It was the first real sleep of longer than 4 hours I’ve had in weeks. Even after I got up at 6:30 AM, after 2 hours of feeding and playing with Freya, I went back to bed for a few more hours. I felt like a greedy bear on a winter’s day.
Changes need to be made. Freya would only be here a few more days. I could push through this difficult time, then re-focus on getting my fosters adopted and getting work done. I had to have faith I could keep Freya going and if not I felt I could spot when she was in trouble and get her help quickly. I needed to CALM DOWN and give myself more time to rest if needed. It would be all right.
Then Connie & Katherine called me and it changed everything.
The plan for Freya’s surgery was finally settled. Connie and Katherine were practically giddy when they spoke. Katherine urged Connie to tell me the GOOD NEWS. She asked me if I was sitting down. I told her I was, wondering what she was going to tell me. There is no way I saw this coming…
After she recovers Freya will still be incontinent, but only with stool. Since she’ll be able to pass stool from a newly created opening, that means she won’t be leaking any more. She won’t be in pain. She will only drop a poo here and there, instead of leak and drip all over the floor and herself. She won't need to be bathed all the time. I know if we eventually put her on a raw diet, her poo won’t smell and she'll hardly go poo at all and when it comes out, it’s dry as dust. It won’t even leave a stain. But there’s a very long time between today and that “some day” and a lot of risky and difficult procedures she has to survive.
©2014 Robin A.F. Olson. Freya washes her face and we all swoon.
It’s going to be a VERY LONG ROAD for Freya. I don’t know how long she’ll be in Boston or how many trips she’ll have to make. I know that Angell Memorial is living up to its name. They’re providing sanctuary and hope for Freya and they’re going to work with us on costs. The fine details are as yet to be revealed. One day I may ask all of you to help us with donations for her. Right now, in addition prayers and good wishes, I could really use some MORE towels! I also need some cat food and another little hut for Freya to sleep in (so I can get my laundry basket back). I’ll post those things on our Amazon.com Wishlist if you’d like to send Freya a little gift. Other than that, I'm going to ask that you think good thoughts for me, too. I’m 100% dedicated to Freya, but I need to do a better job finding balance. I’ve got 10 kittens and 2 adult cats to find homes for as soon as I can and another 14 in Georgia with Moe who need to get here soon to find their homes, too. I keep promising myself I’m going to take a break. I just hope this challenge doesn’t break me first.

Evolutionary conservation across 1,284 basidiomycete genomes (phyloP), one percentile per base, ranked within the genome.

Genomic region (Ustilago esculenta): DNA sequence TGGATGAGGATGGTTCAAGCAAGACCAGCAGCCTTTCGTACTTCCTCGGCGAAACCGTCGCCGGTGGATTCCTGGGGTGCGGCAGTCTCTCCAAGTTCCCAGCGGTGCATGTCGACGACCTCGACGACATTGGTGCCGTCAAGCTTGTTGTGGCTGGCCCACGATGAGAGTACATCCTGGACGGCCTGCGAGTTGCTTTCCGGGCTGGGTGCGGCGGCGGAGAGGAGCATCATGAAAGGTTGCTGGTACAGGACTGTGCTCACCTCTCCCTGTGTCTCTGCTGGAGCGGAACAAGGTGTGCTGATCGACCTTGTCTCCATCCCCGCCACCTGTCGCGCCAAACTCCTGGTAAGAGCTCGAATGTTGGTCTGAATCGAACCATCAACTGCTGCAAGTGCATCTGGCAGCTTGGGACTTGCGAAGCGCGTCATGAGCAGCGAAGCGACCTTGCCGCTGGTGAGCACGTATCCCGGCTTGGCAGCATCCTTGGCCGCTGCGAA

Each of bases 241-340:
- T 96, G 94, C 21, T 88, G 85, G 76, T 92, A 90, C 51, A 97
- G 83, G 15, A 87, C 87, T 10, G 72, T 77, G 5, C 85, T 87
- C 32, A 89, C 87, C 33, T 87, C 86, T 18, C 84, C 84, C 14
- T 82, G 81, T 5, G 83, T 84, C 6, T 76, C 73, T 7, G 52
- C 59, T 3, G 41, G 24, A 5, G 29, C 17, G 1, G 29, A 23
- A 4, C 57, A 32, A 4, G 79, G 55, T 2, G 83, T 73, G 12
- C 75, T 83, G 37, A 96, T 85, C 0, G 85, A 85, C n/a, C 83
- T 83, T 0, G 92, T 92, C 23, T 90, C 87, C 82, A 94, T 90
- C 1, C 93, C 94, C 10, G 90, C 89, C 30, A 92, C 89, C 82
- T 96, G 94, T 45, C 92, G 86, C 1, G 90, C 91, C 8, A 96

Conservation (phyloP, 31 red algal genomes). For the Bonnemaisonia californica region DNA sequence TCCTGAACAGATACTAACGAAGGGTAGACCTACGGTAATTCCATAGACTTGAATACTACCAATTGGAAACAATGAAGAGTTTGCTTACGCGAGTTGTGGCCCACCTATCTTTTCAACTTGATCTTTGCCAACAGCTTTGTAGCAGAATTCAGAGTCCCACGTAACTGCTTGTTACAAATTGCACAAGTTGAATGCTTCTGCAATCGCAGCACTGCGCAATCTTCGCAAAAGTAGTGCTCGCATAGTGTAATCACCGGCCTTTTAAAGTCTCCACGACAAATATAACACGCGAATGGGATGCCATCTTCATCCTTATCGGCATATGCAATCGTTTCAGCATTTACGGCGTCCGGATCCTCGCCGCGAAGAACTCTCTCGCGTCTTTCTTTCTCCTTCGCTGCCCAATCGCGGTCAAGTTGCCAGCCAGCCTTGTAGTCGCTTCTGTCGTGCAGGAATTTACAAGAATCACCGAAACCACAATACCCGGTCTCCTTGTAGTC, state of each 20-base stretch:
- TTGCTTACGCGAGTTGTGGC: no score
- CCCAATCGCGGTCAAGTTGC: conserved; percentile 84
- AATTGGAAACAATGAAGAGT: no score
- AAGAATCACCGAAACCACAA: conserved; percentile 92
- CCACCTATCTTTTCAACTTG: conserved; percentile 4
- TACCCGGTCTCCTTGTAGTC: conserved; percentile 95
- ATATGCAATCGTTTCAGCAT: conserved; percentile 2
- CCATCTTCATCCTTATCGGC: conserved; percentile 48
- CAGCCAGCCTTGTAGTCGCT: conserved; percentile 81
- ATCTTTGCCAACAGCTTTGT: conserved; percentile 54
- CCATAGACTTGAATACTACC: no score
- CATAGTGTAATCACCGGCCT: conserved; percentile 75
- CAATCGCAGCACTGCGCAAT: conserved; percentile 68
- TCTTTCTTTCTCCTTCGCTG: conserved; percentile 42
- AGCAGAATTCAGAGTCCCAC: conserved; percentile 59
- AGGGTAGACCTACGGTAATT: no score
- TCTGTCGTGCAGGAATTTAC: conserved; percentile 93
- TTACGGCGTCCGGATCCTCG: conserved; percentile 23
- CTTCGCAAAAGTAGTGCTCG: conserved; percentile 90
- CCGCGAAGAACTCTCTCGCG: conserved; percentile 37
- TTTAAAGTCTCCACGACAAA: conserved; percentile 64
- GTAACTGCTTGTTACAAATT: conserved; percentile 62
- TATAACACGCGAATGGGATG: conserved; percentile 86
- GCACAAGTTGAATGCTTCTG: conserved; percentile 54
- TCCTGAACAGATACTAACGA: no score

©2014 Robin A.F. Olson. Need a mountain to move? Freya knows just how to do it with that sweet face.
Of course this story will continue but for right now we can exhale until the next chapter arrives.
continued from Part 1.
Some stories benefit from stretching the facts a bit here and there, but in telling Freya’s story I’m so stunned by the latest events that I can barely put the words down. Would anyone believe me if I told the truth? I barely believe me and I’m living this story.
Since I last wrote Freya gave me a bad scare one night. She wasn’t eating much and seemed a bit limp. I wrapped her up and brought her downstairs. Feeling too worked up with fear to hold her I gave her to Sam. He’s a very gentle, compassionate person and I thought maybe Freya would perk up getting some TLC from him.
©2014 Robin A.F. Olson. Something must be going right. Freya normally could not sleep curled up due to all the stool inside her. Surely she must be feeling better.
It took some time but it worked. Freya began to purr, then alerted by the sound of one of the many cats in the room she looked around. Her eyes got wide as she took in our monster-sized cats. Sam comforted her and she settled back down. He got her to play with a toy as he continued to cradle her in his arms. Our cats took little interest in her because hey, they see so many foster cats another cat won’t even get a second look.
I eventually brought her upstairs to her room where she finally ate. I got her cleaned up and tucked into her little strawberry hut cat bed. I hated to leave her even for a few hours, but I needed some sleep. It was another fitful night, though, as I worried I missed something and that she’d crash while I was passed out.
But Freya perked up. Her black tarry stool smears were turning a more healthy brown. She didn’t seem quite as drippy as before, but also seemed to be moving more “material” out of her. I began to formulate a routine, one of picking up all the soiled towels on the cat beds and the base of the cat tree, putting out fresh ones, scrubbing off soiled spots on the floor, putting down food and water, getting the dirty towels into the washer then set for “sanitize,” but I couldn’t quite sort out what Freya’s routine was quite as easily.